Byline: Paddy Shennan
GRANBY New Town ... sounds too good to be true? Sadly, it was.
It wasn't all that long ago when hopes were high among residents that their blighted community could benefit from a new beginning.
But previous governments, it seemed, preferred to build new towns away from our cities, rather than revamp existing communities.
Could a similar thing be happening again?
Prime minister-in-waiting Gordon Brown has spoken of his desire to create new "eco towns" on former industrial sites. A former Ministry of Defence base in Cambridgeshire has already been earmarked and local authorities are being invited to put forward other potential areas.
But Liverpool-based Des McConaqhy. a vastly experienced former government advisor, today said Westminster was simply set to repeat the mistakes of the past, as he recalled the famous, but failed, campaign to build a new town right here, in Granby.
The retired architect and planner was the director of the pioneering SNAP organisation-the Shelter Neighbourhood Action Project - and, after undertaking a three-year study, compiled a report entitled Another Chance For Our Cities.
It provided, he says, a chance for change - in Granby and countless other inner city areas across the country. But it was a chance which was never taken.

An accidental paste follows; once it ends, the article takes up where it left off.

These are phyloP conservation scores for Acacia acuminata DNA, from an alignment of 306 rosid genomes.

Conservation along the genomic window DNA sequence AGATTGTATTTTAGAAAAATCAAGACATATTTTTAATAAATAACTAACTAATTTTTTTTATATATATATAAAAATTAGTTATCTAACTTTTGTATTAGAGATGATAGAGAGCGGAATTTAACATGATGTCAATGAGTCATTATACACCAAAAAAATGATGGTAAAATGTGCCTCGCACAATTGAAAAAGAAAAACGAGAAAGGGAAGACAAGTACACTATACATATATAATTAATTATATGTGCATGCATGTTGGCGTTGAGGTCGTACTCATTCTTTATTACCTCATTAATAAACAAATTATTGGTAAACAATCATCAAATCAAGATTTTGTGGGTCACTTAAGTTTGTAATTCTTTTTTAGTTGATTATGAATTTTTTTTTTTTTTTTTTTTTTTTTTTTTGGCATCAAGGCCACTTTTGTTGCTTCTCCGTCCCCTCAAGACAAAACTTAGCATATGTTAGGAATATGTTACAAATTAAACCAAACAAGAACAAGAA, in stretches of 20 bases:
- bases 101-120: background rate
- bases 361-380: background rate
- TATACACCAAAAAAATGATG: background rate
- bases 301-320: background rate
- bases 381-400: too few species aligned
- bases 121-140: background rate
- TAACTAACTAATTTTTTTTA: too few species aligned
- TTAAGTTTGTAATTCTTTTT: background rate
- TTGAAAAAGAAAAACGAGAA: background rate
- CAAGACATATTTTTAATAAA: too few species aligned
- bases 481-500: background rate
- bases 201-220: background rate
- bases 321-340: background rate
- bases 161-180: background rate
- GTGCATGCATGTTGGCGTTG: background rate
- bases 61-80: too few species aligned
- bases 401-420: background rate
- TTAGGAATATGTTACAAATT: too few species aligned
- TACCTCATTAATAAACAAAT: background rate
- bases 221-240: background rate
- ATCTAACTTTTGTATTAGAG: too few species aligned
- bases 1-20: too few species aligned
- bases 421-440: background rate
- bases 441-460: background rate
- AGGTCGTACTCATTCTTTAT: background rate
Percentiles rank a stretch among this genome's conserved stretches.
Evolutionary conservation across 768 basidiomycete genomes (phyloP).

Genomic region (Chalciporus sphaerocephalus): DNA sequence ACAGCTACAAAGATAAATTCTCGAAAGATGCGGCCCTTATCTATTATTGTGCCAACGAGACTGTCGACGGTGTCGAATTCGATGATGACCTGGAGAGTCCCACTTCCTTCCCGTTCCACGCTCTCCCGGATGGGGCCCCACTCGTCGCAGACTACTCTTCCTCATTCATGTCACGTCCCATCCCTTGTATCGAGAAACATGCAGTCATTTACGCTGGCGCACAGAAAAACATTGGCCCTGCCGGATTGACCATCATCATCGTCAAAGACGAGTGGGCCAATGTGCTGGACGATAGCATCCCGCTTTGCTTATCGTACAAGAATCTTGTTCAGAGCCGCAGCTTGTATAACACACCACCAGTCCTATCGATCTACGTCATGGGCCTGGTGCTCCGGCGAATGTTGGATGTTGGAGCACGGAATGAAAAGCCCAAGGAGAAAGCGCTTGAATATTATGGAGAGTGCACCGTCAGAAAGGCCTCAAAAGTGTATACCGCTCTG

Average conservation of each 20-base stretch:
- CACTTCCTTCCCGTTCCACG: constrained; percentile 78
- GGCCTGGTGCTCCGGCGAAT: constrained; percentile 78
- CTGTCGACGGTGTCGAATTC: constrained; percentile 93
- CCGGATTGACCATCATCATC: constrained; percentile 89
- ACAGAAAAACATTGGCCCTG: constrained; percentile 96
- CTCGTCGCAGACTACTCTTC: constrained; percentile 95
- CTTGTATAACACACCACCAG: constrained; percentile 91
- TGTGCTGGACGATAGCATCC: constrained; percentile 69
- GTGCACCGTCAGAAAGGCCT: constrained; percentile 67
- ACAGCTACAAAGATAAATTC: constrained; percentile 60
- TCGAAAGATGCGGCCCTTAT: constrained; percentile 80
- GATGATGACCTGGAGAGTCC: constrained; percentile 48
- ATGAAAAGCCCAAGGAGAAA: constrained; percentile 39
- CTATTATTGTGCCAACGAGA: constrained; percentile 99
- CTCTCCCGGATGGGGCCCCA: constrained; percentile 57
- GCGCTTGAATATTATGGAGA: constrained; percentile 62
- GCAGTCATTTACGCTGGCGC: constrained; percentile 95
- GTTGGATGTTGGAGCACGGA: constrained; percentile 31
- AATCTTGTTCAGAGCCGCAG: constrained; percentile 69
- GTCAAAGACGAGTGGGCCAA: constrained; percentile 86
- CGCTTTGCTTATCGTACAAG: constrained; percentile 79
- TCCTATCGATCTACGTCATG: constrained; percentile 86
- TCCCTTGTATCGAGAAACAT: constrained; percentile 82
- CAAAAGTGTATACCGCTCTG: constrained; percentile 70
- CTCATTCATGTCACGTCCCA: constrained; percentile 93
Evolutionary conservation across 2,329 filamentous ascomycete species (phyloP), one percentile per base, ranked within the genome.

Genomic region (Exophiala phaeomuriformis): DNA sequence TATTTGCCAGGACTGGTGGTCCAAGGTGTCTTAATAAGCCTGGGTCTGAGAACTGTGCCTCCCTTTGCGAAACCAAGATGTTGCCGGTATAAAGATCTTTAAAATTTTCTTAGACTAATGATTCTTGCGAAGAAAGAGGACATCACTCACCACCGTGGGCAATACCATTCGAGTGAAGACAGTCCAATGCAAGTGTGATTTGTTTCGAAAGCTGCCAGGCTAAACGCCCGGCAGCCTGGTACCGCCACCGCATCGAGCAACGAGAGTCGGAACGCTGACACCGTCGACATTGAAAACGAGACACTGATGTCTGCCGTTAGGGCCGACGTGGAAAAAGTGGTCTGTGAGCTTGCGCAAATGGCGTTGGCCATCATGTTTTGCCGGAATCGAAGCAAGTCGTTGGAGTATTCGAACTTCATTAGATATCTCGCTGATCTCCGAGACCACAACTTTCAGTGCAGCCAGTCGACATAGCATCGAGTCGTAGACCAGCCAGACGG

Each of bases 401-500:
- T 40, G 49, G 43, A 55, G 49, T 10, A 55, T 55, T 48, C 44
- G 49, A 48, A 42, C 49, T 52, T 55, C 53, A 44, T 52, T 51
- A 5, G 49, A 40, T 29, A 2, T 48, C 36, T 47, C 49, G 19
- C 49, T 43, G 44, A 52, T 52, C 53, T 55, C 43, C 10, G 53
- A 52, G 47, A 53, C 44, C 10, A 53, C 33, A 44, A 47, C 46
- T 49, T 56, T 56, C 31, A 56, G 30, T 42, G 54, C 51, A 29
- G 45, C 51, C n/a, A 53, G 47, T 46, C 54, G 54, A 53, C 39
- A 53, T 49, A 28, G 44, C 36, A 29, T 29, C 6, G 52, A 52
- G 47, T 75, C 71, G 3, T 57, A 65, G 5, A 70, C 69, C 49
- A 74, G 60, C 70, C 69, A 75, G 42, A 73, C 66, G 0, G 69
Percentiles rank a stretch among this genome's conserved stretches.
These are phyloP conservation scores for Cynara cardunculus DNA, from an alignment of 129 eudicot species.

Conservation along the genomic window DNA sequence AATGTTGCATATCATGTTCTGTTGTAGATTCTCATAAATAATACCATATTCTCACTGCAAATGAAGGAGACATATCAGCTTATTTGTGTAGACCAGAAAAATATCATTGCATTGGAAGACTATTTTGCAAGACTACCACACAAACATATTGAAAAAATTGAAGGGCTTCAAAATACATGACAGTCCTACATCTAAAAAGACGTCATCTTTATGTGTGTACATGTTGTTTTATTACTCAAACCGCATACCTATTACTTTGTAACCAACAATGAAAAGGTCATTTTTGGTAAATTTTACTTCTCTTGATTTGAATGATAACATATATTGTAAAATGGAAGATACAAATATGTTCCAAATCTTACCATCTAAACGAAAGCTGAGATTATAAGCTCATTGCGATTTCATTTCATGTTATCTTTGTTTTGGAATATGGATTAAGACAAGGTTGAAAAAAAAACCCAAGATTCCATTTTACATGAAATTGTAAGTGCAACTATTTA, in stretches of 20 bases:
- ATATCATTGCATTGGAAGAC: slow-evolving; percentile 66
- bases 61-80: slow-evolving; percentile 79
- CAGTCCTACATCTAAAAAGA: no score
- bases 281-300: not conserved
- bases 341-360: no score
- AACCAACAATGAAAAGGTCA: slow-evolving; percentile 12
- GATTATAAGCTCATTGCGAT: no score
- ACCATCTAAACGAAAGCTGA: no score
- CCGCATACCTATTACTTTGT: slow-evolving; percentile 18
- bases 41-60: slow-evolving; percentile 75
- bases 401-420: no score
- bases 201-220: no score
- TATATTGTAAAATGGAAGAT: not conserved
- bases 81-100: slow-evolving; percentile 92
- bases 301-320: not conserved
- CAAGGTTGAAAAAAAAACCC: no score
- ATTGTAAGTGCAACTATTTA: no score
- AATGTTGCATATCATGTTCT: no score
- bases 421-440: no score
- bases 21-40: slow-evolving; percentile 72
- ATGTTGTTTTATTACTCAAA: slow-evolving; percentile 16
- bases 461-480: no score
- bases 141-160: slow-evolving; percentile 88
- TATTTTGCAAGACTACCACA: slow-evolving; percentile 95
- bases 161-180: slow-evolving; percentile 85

"Back in November 1970, more than 400 people attended a meeting in a local church hall to demand a 'Granby New Town'," recalls Mr McConaghy 75, of Allerton.
"Hundreds of residents put up posters in the windows of their houses which asked the question 'Why build new towns in the countryside when we should have a 'new town' here?'"
And he stresses: "It's still a good question in many inner city areas."
Mr McConaghy's report was published in January 1973, and he says now: "Toxteth was alive with ideas at that time that spread throughout the country. But many remained for the most part just that - ideas without the action."
His report proposed the setting up of a new urban programme for the regeneration of inner city areas under a special task force, responsible to the cabinet office.
He explains: "We suggested that central priority funding should be available for priority tasks or problems wherever and whenever they occurred across the country - and in a planned and co-ordinated way, sanctioned annually by parliament and our elected local councils.
"People did feel the Granby New Town would happen and I thought it had to happen, even though I knew it would be a battle."
But it didn't happen.
"What we got instead was nothing - and then riots! Whitehall didn't want to know and then Toxteth went up - it was heartbreaking and infuriating."
Mr McConaghy, who left Shelter to work as an advisor to the Department of the Environment on the Six Cities pilot project, which researched urban renewal in areas including Liverpool, lived in Grove Street, Toxteth during the riots of 1981. …